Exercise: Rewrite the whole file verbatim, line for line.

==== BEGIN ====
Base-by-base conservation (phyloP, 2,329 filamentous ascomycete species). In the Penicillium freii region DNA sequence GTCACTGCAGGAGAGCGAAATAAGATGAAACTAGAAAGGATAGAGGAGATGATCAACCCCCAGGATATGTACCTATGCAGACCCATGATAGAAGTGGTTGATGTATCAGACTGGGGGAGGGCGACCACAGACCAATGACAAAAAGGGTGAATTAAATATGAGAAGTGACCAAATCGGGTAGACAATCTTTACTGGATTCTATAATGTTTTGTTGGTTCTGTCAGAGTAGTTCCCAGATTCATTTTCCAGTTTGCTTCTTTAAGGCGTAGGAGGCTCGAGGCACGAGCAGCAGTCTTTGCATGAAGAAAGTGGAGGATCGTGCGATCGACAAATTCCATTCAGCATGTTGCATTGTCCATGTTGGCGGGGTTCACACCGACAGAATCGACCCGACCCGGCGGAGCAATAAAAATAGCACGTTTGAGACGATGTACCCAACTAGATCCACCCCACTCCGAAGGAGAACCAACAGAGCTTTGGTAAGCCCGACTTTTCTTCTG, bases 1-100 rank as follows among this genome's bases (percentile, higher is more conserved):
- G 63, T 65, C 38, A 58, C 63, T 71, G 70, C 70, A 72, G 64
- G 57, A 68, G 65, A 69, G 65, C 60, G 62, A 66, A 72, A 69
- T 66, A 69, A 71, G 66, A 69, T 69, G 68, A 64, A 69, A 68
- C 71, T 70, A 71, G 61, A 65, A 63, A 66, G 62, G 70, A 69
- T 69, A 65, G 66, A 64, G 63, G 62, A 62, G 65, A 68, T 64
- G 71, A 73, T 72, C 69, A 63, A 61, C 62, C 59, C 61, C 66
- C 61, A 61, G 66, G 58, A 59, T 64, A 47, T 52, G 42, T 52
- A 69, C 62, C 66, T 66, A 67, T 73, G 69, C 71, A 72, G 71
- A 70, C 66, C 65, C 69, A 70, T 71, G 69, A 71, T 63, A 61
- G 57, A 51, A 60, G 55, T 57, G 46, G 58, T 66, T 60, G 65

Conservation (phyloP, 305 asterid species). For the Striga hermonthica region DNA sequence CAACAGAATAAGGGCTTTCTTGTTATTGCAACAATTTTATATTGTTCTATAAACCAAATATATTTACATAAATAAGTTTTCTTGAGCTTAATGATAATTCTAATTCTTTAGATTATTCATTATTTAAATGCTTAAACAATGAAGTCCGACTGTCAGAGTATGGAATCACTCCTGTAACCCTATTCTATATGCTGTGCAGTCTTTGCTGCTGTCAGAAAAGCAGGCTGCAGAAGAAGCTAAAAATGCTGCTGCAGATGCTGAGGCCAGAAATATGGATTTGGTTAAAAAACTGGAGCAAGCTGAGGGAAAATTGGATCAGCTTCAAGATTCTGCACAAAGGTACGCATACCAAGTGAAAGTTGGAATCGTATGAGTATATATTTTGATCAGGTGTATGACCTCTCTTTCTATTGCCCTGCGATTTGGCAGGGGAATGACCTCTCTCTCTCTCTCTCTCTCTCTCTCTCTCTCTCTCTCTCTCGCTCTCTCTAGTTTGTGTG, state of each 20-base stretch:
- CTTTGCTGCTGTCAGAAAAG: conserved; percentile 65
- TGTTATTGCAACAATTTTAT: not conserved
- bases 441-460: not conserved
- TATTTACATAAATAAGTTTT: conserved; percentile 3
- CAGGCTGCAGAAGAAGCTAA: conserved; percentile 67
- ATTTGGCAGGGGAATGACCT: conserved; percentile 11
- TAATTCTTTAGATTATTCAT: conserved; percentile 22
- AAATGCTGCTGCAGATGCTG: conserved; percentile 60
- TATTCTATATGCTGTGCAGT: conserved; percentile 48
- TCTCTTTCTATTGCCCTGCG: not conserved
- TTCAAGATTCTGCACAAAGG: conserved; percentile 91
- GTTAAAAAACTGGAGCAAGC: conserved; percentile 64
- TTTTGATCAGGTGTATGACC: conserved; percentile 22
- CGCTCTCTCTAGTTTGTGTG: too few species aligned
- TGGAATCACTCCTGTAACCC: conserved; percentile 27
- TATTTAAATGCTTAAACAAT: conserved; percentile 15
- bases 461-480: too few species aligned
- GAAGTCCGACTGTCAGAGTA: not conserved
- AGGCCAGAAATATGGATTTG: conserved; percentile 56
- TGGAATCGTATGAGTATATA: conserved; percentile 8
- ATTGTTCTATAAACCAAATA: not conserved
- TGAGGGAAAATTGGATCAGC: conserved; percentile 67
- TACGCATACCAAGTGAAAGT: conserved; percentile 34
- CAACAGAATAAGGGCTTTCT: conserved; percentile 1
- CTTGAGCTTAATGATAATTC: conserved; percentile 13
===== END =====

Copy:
Base-by-base conservation (phyloP, 2,329 filamentous ascomycete species). In the Penicillium freii region DNA sequence GTCACTGCAGGAGAGCGAAATAAGATGAAACTAGAAAGGATAGAGGAGATGATCAACCCCCAGGATATGTACCTATGCAGACCCATGATAGAAGTGGTTGATGTATCAGACTGGGGGAGGGCGACCACAGACCAATGACAAAAAGGGTGAATTAAATATGAGAAGTGACCAAATCGGGTAGACAATCTTTACTGGATTCTATAATGTTTTGTTGGTTCTGTCAGAGTAGTTCCCAGATTCATTTTCCAGTTTGCTTCTTTAAGGCGTAGGAGGCTCGAGGCACGAGCAGCAGTCTTTGCATGAAGAAAGTGGAGGATCGTGCGATCGACAAATTCCATTCAGCATGTTGCATTGTCCATGTTGGCGGGGTTCACACCGACAGAATCGACCCGACCCGGCGGAGCAATAAAAATAGCACGTTTGAGACGATGTACCCAACTAGATCCACCCCACTCCGAAGGAGAACCAACAGAGCTTTGGTAAGCCCGACTTTTCTTCTG, bases 1-100 rank as follows among this genome's bases (percentile, higher is more conserved):
- G 63, T 65, C 38, A 58, C 63, T 71, G 70, C 70, A 72, G 64
- G 57, A 68, G 65, A 69, G 65, C 60, G 62, A 66, A 72, A 69
- T 66, A 69, A 71, G 66, A 69, T 69, G 68, A 64, A 69, A 68
- C 71, T 70, A 71, G 61, A 65, A 63, A 66, G 62, G 70, A 69
- T 69, A 65, G 66, A 64, G 63, G 62, A 62, G 65, A 68, T 64
- G 71, A 73, T 72, C 69, A 63, A 61, C 62, C 59, C 61, C 66
- C 61, A 61, G 66, G 58, A 59, T 64, A 47, T 52, G 42, T 52
- A 69, C 62, C 66, T 66, A 67, T 73, G 69, C 71, A 72, G 71
- A 70, C 66, C 65, C 69, A 70, T 71, G 69, A 71, T 63, A 61
- G 57, A 51, A 60, G 55, T 57, G 46, G 58, T 66, T 60, G 65

Conservation (phyloP, 305 asterid species). For the Striga hermonthica region DNA sequence CAACAGAATAAGGGCTTTCTTGTTATTGCAACAATTTTATATTGTTCTATAAACCAAATATATTTACATAAATAAGTTTTCTTGAGCTTAATGATAATTCTAATTCTTTAGATTATTCATTATTTAAATGCTTAAACAATGAAGTCCGACTGTCAGAGTATGGAATCACTCCTGTAACCCTATTCTATATGCTGTGCAGTCTTTGCTGCTGTCAGAAAAGCAGGCTGCAGAAGAAGCTAAAAATGCTGCTGCAGATGCTGAGGCCAGAAATATGGATTTGGTTAAAAAACTGGAGCAAGCTGAGGGAAAATTGGATCAGCTTCAAGATTCTGCACAAAGGTACGCATACCAAGTGAAAGTTGGAATCGTATGAGTATATATTTTGATCAGGTGTATGACCTCTCTTTCTATTGCCCTGCGATTTGGCAGGGGAATGACCTCTCTCTCTCTCTCTCTCTCTCTCTCTCTCTCTCTCTCTCTCGCTCTCTCTAGTTTGTGTG, state of each 20-base stretch:
- CTTTGCTGCTGTCAGAAAAG: conserved; percentile 65
- TGTTATTGCAACAATTTTAT: not conserved
- bases 441-460: not conserved
- TATTTACATAAATAAGTTTT: conserved; percentile 3
- CAGGCTGCAGAAGAAGCTAA: conserved; percentile 67
- ATTTGGCAGGGGAATGACCT: conserved; percentile 11
- TAATTCTTTAGATTATTCAT: conserved; percentile 22
- AAATGCTGCTGCAGATGCTG: conserved; percentile 60
- TATTCTATATGCTGTGCAGT: conserved; percentile 48
- TCTCTTTCTATTGCCCTGCG: not conserved
- TTCAAGATTCTGCACAAAGG: conserved; percentile 91
- GTTAAAAAACTGGAGCAAGC: conserved; percentile 64
- TTTTGATCAGGTGTATGACC: conserved; percentile 22
- CGCTCTCTCTAGTTTGTGTG: too few species aligned
- TGGAATCACTCCTGTAACCC: conserved; percentile 27
- TATTTAAATGCTTAAACAAT: conserved; percentile 15
- bases 461-480: too few species aligned
- GAAGTCCGACTGTCAGAGTA: not conserved
- AGGCCAGAAATATGGATTTG: conserved; percentile 56
- TGGAATCGTATGAGTATATA: conserved; percentile 8
- ATTGTTCTATAAACCAAATA: not conserved
- TGAGGGAAAATTGGATCAGC: conserved; percentile 67
- TACGCATACCAAGTGAAAGT: conserved; percentile 34
- CAACAGAATAAGGGCTTTCT: conserved; percentile 1
- CTTGAGCTTAATGATAATTC: conserved; percentile 13